UVM+students+and+staff+protesting+outside+of+the+Waterman+Building+April+11.

Olivia Miller

UVM students and staff protesting outside of the Waterman Building April 11.

Vermont legislators speak at UVM Staff United press conference

April 12, 2022

Three Vermont legislators spoke at a press conference held by UVM’s staff union, UVM Staff United, in support of the union’s continued efforts to negotiate a fair contract April 11. 

The conference took place at 10 a.m. outside Waterman. Senator Kesha Ram Hinsdale ‘08, Representative Selene Colburn, and Becca Balint, senator and president pro tempore of the Senate, spoke in support of UVMSU’s contract campaign for livable wages, justice and equity for staff.

“I’m here today to say we, as legislators, value the work that [staff] do,” Balint said. “We value that, without you, there would be no UVM. So, today I’m going to ask administration [to] meet in good faith with [the union], help them get a contract that allows them to keep being Vermonters here in our communities.”

Balint believes in supporting the union workers as Vermont community members who deserve a reimagined workforce with better pay, she said. 

Ram Hinsdale, who once served as SGA President,  supports the union because of her personal history with the University, and because she believes no one should make wages that cannot support their cost of living. 

A liveable wage differs depending on where an individual lives – it’s a wage that allows a worker to meet their basic needs, according to a June 5, 2019 New York Times article. Minimum wages typically coincide with federal poverty guidelines. 

“When I say that the UVM staff raised me, I absolutely mean it,” Ram Hinsdale said. “I [know] staff at UVM that have said, ‘I know I could go to Boston or elsewhere and make 10 [or] 20,000 more dollars doing the same job,’ and that crushes me.”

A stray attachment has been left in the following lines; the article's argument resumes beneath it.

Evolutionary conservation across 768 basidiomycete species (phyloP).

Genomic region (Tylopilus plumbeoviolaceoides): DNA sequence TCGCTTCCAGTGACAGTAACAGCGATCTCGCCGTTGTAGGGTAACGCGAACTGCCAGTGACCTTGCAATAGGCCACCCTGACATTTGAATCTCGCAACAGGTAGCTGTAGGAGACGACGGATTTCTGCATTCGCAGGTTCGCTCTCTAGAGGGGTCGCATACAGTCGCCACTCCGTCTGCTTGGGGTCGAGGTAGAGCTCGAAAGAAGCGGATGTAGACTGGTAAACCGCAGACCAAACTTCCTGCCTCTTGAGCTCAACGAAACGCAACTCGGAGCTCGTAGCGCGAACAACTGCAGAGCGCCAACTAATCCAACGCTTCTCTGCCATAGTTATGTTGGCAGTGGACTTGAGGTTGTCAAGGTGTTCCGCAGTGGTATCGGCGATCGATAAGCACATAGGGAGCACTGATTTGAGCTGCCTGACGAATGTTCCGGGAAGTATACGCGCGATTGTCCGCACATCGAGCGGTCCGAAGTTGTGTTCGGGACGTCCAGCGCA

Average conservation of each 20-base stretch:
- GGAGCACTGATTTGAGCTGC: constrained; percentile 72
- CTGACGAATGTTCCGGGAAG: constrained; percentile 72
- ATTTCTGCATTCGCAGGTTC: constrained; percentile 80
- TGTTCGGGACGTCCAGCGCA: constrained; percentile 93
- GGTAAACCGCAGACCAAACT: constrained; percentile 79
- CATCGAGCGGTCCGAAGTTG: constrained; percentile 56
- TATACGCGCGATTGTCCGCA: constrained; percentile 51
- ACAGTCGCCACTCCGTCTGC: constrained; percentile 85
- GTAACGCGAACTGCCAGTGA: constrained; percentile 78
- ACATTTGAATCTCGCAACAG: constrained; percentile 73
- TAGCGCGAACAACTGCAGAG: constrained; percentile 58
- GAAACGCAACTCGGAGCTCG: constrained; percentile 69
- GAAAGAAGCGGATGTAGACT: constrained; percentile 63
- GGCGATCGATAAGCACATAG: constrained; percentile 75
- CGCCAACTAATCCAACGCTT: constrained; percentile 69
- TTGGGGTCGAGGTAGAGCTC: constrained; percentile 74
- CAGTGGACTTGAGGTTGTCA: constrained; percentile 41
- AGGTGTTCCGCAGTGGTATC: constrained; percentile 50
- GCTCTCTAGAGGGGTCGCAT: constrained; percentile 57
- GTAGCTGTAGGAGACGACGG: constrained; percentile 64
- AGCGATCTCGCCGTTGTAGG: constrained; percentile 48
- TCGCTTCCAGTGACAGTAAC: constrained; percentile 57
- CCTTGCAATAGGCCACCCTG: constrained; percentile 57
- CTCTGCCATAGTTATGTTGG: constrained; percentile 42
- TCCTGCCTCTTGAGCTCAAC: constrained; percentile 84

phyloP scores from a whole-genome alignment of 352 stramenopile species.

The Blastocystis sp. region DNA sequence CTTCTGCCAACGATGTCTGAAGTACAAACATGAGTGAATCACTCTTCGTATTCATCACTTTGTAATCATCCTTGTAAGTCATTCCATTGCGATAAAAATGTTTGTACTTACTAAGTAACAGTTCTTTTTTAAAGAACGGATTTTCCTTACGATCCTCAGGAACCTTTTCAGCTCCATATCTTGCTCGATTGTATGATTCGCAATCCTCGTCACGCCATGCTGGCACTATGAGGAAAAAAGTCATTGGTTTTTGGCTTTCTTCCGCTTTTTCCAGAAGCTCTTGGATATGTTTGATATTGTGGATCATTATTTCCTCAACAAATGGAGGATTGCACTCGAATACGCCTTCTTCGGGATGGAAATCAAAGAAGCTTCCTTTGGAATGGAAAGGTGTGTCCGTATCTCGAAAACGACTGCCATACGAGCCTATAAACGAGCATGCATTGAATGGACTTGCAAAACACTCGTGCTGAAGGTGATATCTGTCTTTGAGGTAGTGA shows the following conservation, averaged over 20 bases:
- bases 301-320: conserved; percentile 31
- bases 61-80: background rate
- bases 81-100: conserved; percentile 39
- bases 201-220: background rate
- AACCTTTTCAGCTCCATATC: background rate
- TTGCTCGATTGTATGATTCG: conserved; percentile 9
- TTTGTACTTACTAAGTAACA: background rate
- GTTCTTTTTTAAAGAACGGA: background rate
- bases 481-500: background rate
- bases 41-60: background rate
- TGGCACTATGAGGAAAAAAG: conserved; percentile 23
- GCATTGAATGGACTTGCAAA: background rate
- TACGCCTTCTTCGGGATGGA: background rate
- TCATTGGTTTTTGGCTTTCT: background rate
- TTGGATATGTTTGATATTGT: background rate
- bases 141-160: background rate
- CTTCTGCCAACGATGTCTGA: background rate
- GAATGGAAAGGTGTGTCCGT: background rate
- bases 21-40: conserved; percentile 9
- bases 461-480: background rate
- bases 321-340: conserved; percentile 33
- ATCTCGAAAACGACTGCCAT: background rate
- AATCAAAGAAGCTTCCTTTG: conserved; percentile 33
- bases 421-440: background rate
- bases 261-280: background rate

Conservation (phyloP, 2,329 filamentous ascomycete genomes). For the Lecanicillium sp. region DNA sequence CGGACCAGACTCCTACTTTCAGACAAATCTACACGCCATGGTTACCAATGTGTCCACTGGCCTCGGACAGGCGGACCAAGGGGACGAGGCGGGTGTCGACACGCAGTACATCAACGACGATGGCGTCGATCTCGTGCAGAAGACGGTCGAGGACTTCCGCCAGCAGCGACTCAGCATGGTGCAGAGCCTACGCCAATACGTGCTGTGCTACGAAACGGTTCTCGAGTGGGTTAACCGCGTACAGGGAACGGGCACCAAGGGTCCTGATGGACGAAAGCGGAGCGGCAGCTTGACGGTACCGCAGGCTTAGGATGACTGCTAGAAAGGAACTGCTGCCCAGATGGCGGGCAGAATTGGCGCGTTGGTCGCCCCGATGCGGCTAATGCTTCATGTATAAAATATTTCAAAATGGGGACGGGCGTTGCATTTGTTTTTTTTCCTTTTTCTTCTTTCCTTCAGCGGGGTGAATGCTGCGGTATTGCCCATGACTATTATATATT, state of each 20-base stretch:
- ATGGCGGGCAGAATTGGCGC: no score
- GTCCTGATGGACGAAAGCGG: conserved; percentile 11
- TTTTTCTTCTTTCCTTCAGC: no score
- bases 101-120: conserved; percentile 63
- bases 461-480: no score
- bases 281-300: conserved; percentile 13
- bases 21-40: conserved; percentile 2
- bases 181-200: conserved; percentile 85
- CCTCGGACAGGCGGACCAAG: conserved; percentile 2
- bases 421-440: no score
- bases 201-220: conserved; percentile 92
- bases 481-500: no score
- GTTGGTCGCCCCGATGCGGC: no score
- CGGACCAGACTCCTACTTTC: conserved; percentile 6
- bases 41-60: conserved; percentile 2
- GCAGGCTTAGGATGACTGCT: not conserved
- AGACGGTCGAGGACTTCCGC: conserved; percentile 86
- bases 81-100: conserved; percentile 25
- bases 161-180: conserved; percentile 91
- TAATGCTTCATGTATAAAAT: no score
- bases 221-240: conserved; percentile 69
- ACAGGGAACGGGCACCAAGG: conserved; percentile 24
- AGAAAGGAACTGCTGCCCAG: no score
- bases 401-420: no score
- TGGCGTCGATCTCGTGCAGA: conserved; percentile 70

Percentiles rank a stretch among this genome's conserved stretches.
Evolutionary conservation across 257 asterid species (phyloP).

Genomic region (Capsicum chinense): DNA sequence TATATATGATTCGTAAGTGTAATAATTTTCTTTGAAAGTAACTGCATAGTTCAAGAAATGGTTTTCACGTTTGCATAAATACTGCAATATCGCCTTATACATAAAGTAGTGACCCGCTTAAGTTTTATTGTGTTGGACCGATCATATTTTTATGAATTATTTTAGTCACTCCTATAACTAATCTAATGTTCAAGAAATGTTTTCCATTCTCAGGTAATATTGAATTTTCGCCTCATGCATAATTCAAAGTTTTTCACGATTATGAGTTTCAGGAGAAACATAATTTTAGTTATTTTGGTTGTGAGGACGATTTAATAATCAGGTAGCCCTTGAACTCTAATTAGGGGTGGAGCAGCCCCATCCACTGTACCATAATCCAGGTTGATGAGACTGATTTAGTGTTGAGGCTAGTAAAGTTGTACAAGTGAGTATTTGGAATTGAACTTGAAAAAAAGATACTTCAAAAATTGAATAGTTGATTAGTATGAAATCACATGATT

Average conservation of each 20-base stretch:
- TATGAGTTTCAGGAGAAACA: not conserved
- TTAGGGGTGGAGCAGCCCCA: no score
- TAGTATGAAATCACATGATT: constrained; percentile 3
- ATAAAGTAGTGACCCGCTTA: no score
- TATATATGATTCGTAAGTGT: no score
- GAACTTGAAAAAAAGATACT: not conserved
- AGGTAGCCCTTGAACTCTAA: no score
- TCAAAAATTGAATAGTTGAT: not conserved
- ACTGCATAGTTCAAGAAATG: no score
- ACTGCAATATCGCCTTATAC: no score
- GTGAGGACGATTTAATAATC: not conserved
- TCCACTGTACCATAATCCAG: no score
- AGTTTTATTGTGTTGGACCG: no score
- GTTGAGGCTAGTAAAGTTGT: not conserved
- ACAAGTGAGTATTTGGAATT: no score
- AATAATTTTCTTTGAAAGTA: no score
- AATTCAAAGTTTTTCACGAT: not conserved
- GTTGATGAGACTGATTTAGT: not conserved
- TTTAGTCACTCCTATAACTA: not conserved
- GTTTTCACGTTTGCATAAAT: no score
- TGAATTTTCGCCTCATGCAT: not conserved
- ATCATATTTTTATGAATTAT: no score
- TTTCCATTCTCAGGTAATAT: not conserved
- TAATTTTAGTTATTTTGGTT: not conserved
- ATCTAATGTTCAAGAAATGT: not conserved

Colburn, who also works as the assistant to the dean of libraries for external relations, supports the union because of how much staff worked to support the University’s functioning during the COVID-19 pandemic, she said. 

“We need to really recognize the critical role that staff have played for all time, but especially for these last two years, in just lifting us all up and keeping this place afloat and keeping these doors open,” Colburn said. 

UVMSU represents 1,350 staff members, many of whom make less than $20 an hour and have second jobs or food assistance to afford to live in the area, said Ellen Kaye, UVMSU bargaining team co-lead negotiator and Howe Library cataloger.

“Every day that we don’t have a contract, we lose valued staff members who simply can’t afford to work here,” Kaye said. “UVM needs to do better. It needs to show that it values us.”

Wages also stagnated, with many staff members making less than they did in 2017, Kaye said. 

“We continue to negotiate in good faith with UVMSU,” stated UVM Spokesperson Enrique Corredera in an April 12 email. “UVMSU and UVM agreed through ground rules that our negotiations should be private. We respect that agreement, and will not comment on the details of negotiations at this time.” 

UVM Staff United will host a rally at noon April 15 outside Howe Library, where staff members, students and community members are encouraged to show support, said Annie Valentine, UVMSU bargaining team member and education and training manager for the Center of Health and Wellbeing.

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